A preliminary double-blind controlled study (12 weeks, 72 patients with osteoarthritis) found that oral niacinamide helped improve total joint impact scores, improve joint flexibility, and reduce the use of anti-inflammatory drugs. Note 6

*Conclusion: Oral nicotinamide may have a positive effect on osteoarthritis, but the relevant evidence is still insufficient and needs to be further confirmed by more studies.

4. Nicotinic acid helps slow down skin photoaging

Skin photoaging refers to the premature aging of the skin caused by long-term ultraviolet radiation (mainly sunlight), which is characterized by wrinkles, spots, pigmentation, roughness, loss of tone, dryness, telangiectasia, laxity, skin cancer and melanoma. Note 8

A double-blind controlled study (12 weeks, 50 women with photoaging facial features) applied topically with Niacinamide emulsion helped reduce facial fine lines and wrinkles and increase elasticity, as well as other indicators such as pigmentation, dull yellow complexion, and erythema. Note 7

The mechanism behind it may be related to the fact that nicotinamide increases collagen and glycosaminoglycan synthesis and decreases protein glycation.

What are the side effects of Niacin?

There is no known risk of ingesting nicotinic acid in food, but large doses in supplement form often cause side effects (more than 50 mg, or more).

Common side effects are niacin flush on the face, chest and neck, which is mainly caused by vasodilation, but is often accompanied by tingling and burning sensation, which gradually subsides as the body adapts.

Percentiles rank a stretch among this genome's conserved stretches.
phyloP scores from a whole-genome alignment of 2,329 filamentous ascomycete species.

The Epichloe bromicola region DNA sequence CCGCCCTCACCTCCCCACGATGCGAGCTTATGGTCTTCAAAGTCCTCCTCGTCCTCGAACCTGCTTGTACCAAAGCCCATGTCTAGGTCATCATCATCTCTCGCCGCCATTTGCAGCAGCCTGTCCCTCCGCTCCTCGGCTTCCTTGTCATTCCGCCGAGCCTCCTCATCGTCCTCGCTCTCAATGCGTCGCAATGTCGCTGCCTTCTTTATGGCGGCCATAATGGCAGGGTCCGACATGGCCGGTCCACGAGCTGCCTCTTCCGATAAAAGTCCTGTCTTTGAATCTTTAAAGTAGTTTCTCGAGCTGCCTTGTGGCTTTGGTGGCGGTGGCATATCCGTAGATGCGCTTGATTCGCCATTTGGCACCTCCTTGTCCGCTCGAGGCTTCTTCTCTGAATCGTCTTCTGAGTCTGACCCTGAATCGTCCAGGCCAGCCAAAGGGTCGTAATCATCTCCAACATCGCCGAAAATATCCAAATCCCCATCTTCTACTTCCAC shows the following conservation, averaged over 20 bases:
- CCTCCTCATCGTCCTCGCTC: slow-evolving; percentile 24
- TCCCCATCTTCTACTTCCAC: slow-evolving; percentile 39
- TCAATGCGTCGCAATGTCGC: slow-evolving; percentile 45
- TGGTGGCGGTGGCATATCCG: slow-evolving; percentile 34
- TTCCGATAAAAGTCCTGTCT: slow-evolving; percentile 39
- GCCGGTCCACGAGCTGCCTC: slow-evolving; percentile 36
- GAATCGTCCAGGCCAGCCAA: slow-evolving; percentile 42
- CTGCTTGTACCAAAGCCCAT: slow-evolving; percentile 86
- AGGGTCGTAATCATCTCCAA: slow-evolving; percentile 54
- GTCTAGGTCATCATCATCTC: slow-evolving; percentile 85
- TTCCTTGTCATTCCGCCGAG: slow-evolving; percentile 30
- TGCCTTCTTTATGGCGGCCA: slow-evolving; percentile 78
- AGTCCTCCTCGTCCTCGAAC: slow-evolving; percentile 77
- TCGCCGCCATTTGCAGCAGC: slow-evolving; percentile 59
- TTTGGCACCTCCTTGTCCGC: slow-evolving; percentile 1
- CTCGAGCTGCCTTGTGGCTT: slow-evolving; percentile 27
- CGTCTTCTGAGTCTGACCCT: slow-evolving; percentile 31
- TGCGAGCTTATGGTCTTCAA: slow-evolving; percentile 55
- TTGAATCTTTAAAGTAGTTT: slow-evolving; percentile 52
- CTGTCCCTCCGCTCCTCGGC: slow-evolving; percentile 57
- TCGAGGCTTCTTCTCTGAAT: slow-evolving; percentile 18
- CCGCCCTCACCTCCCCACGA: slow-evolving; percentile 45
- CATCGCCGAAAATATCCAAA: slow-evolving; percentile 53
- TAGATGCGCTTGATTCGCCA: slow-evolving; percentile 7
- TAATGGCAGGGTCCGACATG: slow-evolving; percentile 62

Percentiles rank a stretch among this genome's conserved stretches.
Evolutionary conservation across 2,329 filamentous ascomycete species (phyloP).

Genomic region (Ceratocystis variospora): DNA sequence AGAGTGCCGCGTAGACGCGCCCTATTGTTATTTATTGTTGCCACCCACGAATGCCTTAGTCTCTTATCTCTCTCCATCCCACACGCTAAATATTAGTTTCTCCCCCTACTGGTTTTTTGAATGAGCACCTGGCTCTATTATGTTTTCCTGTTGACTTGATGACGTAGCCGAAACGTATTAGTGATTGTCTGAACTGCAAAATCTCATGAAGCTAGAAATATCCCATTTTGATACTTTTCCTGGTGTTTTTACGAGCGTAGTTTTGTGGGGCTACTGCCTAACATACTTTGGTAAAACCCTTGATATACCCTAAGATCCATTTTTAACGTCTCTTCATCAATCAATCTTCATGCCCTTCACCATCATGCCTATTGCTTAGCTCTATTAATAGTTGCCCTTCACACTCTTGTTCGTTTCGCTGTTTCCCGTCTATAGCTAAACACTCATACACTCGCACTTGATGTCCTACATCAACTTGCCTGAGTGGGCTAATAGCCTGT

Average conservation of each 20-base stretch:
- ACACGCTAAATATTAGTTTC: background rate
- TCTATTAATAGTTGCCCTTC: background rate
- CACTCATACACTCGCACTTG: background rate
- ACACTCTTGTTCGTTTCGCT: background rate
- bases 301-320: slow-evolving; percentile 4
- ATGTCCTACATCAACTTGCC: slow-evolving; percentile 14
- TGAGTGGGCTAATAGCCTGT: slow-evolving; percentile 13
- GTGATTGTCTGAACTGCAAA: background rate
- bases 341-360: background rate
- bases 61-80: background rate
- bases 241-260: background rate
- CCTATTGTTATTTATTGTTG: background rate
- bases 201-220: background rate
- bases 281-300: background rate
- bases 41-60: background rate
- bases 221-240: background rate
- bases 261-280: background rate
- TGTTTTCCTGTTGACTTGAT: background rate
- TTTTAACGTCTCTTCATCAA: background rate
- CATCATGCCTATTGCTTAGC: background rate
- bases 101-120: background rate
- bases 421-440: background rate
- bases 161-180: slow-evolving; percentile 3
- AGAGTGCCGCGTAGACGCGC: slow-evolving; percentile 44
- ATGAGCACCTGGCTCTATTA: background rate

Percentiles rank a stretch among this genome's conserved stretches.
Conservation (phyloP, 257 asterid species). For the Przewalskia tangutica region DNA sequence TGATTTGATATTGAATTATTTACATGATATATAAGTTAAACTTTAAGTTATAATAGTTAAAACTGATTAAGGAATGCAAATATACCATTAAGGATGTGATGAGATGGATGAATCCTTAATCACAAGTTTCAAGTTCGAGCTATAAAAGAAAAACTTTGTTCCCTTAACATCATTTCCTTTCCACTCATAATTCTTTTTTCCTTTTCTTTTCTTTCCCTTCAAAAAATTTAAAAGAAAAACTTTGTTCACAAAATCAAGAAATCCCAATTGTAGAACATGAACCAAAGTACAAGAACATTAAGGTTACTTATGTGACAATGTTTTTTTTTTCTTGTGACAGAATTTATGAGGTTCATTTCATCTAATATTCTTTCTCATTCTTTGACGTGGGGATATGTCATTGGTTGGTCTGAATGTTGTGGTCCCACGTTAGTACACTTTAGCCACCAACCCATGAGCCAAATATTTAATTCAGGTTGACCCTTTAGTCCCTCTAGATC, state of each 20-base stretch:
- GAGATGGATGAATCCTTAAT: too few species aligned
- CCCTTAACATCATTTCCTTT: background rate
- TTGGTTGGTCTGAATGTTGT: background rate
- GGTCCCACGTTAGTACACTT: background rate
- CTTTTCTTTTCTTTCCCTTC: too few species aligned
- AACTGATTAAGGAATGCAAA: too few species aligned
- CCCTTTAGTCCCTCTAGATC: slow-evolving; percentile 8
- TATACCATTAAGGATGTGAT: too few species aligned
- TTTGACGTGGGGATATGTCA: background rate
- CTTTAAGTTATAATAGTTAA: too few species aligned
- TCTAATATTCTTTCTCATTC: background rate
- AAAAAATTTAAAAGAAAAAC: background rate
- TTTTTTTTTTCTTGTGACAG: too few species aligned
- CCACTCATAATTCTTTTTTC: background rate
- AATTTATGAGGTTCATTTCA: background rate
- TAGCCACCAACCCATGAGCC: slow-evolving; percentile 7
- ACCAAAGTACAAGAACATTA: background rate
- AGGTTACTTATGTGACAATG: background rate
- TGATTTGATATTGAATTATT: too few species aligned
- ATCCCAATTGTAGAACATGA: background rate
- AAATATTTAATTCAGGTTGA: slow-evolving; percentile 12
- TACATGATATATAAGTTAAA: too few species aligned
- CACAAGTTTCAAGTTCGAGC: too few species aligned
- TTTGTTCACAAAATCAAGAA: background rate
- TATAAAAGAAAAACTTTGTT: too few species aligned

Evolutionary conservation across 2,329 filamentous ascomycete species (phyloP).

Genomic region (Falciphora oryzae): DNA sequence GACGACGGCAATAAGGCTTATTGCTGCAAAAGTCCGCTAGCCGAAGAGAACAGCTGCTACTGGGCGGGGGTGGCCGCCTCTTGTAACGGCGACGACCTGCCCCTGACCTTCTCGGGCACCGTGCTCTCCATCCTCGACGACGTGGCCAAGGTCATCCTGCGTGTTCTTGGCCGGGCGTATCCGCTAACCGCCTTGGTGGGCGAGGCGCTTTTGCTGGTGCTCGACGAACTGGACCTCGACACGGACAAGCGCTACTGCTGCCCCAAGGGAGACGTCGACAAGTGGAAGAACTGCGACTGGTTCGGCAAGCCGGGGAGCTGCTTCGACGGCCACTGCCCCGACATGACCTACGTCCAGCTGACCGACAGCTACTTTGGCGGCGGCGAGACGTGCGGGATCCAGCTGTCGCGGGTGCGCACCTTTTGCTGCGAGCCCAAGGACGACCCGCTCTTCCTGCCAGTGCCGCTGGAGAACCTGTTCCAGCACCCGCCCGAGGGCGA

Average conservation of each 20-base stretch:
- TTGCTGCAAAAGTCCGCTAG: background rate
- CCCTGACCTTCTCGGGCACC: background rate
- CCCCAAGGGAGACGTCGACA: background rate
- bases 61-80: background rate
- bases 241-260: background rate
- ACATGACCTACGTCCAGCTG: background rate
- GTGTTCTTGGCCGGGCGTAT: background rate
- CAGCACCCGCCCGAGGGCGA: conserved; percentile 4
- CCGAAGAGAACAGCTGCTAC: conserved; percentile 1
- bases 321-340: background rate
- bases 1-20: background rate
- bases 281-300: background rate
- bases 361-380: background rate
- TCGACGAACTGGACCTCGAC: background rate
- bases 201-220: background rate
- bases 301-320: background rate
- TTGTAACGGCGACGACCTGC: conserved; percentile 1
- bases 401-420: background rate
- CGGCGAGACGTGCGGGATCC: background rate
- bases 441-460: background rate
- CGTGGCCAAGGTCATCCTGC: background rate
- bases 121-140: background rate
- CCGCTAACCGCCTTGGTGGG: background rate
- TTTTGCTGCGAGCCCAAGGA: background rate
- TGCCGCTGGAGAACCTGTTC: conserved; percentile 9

Other milder side effects include gastrointestinal upset, exhaust, dizziness, nausea, vomiting, etc.

When the dose is greater than a few grams per day, serious adverse reactions may occur such as liver damage, gout, peptic ulcer, arrhythmia, and vision loss.

It has been clinically observed that large doses of nicotinic acid cause abnormal glucose tolerance and cause blood glucose levels to rise. Note 4

A meta-analysis of 11 cardiovascular-related studies with a follow-up period of 3.6 years and 26,340 participants showed that nicotinic acid therapy (daily doses ranging from 1 g to 4 g) increased the risk of diabetes (34%) with or without lipid-lowering drugs. Note 5

Safety precautions applicable to both Niacin and Niacinamide

  1. Do not exceed the recommended dose (35 mg daily) for pregnant and nursing mothers
  2. Drinking alcohol can exacerbate niacinic acid hot flashes (due to the fact that alcohol dilates blood vessels)
  3. Patients with liver and kidney dysfunction, diabetes, peptic ulcer, gout, arrhythmia, inflammatory bowel disease, migraine, alcoholism and other patients may have more serious adverse reactions and should avoid taking it, or consult a doctor before use
  4. Long-term high-dose use requires regular monitoring of liver function
  5. Do not take nicotinic acid for two weeks before surgery
  6. May increase histamine secretion and contribute to worsening allergy symptoms
  7. Do not use if you have low blood pressure or take antihypertensive drugs (as it may lower blood pressure)
  8. People who have had gout or hyperuricemia should not use large doses, which may increase the incidence of gout
  9. People with coronary artery disease or unstable angina should not use large doses, which may cause heart rhythm problems

Possible drug interactions

  1. Do not combine with bile acid sequestrants, statins, antibiotics (tetracycline/tetracycline), antiepileptic drugs, anticoagulants, blood pressure-lowering or glycemic drugs, which may interfere with drug absorption or affect efficacy
  2. The use of nicotine patches may increase the incidence of nicotinic acid flushing
  3. Low-dose aspirin is often used to reduce flushing reactions, but is best used under physician supervision